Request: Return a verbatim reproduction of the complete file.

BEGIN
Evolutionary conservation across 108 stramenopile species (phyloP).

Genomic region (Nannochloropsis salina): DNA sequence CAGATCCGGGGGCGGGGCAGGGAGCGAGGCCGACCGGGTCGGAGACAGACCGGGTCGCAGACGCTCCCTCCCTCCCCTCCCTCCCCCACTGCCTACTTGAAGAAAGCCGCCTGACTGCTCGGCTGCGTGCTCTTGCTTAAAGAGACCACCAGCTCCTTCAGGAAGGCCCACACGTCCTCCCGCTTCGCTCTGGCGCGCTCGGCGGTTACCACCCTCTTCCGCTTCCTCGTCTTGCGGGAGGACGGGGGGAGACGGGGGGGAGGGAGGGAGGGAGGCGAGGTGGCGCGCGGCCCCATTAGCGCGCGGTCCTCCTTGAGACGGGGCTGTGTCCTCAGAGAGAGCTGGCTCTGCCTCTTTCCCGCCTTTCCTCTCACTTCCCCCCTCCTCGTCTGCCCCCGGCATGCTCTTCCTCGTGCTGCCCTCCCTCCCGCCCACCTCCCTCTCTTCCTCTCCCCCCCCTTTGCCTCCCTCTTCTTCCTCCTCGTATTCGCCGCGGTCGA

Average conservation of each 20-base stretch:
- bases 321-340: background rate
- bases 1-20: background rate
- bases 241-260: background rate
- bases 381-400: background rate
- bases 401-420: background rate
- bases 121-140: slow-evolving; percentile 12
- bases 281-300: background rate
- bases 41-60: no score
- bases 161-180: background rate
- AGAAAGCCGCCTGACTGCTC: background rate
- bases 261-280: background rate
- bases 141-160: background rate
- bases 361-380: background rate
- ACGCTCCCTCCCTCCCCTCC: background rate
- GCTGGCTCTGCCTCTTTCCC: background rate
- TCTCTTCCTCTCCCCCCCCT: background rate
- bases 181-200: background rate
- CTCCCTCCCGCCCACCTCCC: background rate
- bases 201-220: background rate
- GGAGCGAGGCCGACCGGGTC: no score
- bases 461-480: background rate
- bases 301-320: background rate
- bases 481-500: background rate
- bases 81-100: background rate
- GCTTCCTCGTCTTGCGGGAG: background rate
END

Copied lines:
Evolutionary conservation across 108 stramenopile species (phyloP).

Genomic region (Nannochloropsis salina): DNA sequence CAGATCCGGGGGCGGGGCAGGGAGCGAGGCCGACCGGGTCGGAGACAGACCGGGTCGCAGACGCTCCCTCCCTCCCCTCCCTCCCCCACTGCCTACTTGAAGAAAGCCGCCTGACTGCTCGGCTGCGTGCTCTTGCTTAAAGAGACCACCAGCTCCTTCAGGAAGGCCCACACGTCCTCCCGCTTCGCTCTGGCGCGCTCGGCGGTTACCACCCTCTTCCGCTTCCTCGTCTTGCGGGAGGACGGGGGGAGACGGGGGGGAGGGAGGGAGGGAGGCGAGGTGGCGCGCGGCCCCATTAGCGCGCGGTCCTCCTTGAGACGGGGCTGTGTCCTCAGAGAGAGCTGGCTCTGCCTCTTTCCCGCCTTTCCTCTCACTTCCCCCCTCCTCGTCTGCCCCCGGCATGCTCTTCCTCGTGCTGCCCTCCCTCCCGCCCACCTCCCTCTCTTCCTCTCCCCCCCCTTTGCCTCCCTCTTCTTCCTCCTCGTATTCGCCGCGGTCGA

Average conservation of each 20-base stretch:
- bases 321-340: background rate
- bases 1-20: background rate
- bases 241-260: background rate
- bases 381-400: background rate
- bases 401-420: background rate
- bases 121-140: slow-evolving; percentile 12
- bases 281-300: background rate
- bases 41-60: no score
- bases 161-180: background rate
- AGAAAGCCGCCTGACTGCTC: background rate
- bases 261-280: background rate
- bases 141-160: background rate
- bases 361-380: background rate
- ACGCTCCCTCCCTCCCCTCC: background rate
- GCTGGCTCTGCCTCTTTCCC: background rate
- TCTCTTCCTCTCCCCCCCCT: background rate
- bases 181-200: background rate
- CTCCCTCCCGCCCACCTCCC: background rate
- bases 201-220: background rate
- GGAGCGAGGCCGACCGGGTC: no score
- bases 461-480: background rate
- bases 301-320: background rate
- bases 481-500: background rate
- bases 81-100: background rate
- GCTTCCTCGTCTTGCGGGAG: background rate